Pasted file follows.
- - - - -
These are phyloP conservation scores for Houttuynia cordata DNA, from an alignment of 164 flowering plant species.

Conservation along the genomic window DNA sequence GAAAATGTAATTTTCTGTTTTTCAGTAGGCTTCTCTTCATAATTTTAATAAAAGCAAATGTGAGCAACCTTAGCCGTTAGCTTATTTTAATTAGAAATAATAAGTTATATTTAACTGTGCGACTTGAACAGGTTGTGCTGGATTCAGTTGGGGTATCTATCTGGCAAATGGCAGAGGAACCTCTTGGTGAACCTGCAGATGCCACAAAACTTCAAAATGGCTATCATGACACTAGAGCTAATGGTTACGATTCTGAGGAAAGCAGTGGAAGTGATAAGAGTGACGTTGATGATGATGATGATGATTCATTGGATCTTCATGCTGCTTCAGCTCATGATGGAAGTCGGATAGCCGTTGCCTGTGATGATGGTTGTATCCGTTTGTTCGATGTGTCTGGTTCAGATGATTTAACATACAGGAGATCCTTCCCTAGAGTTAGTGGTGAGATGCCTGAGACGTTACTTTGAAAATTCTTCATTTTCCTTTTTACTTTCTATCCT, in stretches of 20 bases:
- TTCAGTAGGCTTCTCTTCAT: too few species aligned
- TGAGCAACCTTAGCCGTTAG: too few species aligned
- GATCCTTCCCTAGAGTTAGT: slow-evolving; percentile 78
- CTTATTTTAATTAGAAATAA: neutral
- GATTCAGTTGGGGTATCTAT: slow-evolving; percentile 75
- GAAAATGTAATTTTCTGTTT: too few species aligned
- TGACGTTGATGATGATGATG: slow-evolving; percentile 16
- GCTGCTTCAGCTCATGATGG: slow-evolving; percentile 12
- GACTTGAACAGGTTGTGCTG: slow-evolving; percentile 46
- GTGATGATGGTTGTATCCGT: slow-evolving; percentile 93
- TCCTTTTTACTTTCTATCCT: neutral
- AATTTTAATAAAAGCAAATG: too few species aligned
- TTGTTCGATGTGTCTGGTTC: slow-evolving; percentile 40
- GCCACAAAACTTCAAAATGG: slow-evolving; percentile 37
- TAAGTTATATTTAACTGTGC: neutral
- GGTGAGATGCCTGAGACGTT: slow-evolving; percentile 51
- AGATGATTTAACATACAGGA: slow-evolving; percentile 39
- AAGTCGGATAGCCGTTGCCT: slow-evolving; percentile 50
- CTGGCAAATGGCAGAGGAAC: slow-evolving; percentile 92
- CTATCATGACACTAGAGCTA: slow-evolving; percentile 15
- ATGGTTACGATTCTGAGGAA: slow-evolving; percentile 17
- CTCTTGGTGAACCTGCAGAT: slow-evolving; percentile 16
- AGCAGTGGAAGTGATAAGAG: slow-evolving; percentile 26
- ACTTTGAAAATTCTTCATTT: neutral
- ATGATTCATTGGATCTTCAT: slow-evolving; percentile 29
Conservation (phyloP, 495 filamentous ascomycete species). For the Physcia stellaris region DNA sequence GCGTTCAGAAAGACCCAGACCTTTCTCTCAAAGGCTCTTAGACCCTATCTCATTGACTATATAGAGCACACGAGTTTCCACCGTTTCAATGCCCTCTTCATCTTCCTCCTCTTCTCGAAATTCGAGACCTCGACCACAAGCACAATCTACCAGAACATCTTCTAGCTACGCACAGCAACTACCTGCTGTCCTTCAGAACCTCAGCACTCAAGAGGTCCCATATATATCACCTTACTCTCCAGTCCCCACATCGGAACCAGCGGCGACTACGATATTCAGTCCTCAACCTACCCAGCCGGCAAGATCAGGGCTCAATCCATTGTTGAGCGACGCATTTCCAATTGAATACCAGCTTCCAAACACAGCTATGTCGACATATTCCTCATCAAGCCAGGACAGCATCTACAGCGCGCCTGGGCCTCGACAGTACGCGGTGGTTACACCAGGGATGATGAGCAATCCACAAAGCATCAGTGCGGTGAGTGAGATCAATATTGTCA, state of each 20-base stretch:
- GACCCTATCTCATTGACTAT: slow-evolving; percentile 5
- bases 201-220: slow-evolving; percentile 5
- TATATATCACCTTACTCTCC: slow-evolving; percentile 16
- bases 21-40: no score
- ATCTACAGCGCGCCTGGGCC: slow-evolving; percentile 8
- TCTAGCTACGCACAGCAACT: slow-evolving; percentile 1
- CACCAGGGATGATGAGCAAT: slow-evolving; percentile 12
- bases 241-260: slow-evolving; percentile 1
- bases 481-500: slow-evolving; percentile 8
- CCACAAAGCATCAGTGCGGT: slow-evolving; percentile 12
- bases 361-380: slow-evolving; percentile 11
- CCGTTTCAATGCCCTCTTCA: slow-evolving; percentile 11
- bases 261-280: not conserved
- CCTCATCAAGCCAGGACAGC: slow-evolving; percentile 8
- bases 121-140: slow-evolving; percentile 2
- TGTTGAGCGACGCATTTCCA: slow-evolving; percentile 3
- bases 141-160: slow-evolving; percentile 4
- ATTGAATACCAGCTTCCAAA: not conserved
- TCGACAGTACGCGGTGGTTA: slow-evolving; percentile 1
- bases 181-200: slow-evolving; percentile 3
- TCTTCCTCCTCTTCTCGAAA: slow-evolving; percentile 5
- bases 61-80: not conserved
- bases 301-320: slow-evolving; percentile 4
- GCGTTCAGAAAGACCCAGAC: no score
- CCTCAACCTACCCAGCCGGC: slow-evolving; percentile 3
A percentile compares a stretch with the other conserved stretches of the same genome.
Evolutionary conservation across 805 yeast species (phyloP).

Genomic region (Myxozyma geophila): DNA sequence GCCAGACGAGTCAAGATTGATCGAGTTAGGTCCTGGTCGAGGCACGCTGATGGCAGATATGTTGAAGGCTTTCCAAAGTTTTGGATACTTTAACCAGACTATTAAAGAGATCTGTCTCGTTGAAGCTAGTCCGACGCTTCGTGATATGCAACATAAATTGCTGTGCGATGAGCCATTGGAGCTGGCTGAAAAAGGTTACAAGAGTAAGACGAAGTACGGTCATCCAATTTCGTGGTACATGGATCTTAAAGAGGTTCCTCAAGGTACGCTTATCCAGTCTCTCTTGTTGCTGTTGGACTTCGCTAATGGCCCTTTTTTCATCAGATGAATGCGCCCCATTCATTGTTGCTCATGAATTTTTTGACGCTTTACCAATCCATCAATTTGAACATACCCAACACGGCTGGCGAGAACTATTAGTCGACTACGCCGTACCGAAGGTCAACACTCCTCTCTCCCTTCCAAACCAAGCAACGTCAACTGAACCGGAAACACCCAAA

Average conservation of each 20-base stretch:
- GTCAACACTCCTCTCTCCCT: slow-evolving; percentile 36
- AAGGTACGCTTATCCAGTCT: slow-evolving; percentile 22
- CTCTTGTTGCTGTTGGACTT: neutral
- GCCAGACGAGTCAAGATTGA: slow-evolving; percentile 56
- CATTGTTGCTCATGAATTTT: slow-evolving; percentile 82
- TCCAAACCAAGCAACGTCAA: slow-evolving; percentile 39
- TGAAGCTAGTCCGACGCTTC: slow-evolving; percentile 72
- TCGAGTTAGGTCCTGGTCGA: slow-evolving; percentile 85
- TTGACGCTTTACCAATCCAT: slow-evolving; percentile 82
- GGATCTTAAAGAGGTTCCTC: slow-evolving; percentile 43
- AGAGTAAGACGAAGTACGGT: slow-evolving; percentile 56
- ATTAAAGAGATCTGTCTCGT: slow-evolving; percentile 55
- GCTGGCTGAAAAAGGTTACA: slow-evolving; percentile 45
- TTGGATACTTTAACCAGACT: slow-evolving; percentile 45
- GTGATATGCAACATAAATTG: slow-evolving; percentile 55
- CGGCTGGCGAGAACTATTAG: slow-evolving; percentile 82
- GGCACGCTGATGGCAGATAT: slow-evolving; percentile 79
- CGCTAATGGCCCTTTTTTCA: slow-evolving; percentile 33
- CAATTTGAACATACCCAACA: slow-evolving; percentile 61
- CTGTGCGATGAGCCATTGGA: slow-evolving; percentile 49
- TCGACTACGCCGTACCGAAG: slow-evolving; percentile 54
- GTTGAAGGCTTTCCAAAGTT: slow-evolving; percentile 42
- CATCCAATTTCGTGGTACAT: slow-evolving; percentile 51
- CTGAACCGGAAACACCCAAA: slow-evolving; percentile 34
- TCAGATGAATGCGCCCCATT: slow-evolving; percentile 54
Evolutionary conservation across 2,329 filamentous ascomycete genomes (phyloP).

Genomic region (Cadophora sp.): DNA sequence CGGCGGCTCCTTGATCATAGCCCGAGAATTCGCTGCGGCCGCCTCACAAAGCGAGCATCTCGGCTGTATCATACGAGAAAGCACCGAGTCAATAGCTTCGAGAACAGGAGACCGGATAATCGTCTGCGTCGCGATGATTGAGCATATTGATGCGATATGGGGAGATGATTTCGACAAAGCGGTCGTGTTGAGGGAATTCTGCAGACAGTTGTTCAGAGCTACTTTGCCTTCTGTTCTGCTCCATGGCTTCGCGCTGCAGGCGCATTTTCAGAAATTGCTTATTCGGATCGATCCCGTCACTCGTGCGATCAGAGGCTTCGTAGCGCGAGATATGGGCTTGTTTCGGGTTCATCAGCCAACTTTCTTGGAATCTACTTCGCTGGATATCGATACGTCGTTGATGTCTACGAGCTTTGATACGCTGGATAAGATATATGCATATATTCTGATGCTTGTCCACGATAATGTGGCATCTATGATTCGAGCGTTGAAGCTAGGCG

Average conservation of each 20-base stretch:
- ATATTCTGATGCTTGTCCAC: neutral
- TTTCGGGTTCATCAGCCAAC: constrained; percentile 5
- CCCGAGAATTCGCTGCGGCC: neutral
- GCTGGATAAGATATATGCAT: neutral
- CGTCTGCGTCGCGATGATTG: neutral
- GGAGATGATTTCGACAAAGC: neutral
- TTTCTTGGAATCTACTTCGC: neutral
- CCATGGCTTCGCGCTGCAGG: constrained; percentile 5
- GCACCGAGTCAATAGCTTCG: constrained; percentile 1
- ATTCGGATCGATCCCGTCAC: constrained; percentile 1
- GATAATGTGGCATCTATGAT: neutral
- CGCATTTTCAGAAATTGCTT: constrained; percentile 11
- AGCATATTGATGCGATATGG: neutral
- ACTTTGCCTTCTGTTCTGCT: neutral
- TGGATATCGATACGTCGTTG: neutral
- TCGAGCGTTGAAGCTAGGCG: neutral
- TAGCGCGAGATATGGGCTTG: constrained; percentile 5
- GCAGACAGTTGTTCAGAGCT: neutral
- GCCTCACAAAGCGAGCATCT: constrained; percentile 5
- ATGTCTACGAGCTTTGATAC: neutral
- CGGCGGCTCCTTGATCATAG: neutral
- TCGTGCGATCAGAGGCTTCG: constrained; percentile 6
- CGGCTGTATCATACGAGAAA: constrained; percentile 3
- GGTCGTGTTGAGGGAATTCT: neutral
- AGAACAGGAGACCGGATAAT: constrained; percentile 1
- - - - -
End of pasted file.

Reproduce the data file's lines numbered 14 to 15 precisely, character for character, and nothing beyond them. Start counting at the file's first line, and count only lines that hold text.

- AATTTTAATAAAAGCAAATG: too few species aligned
- TTGTTCGATGTGTCTGGTTC: slow-evolving; percentile 40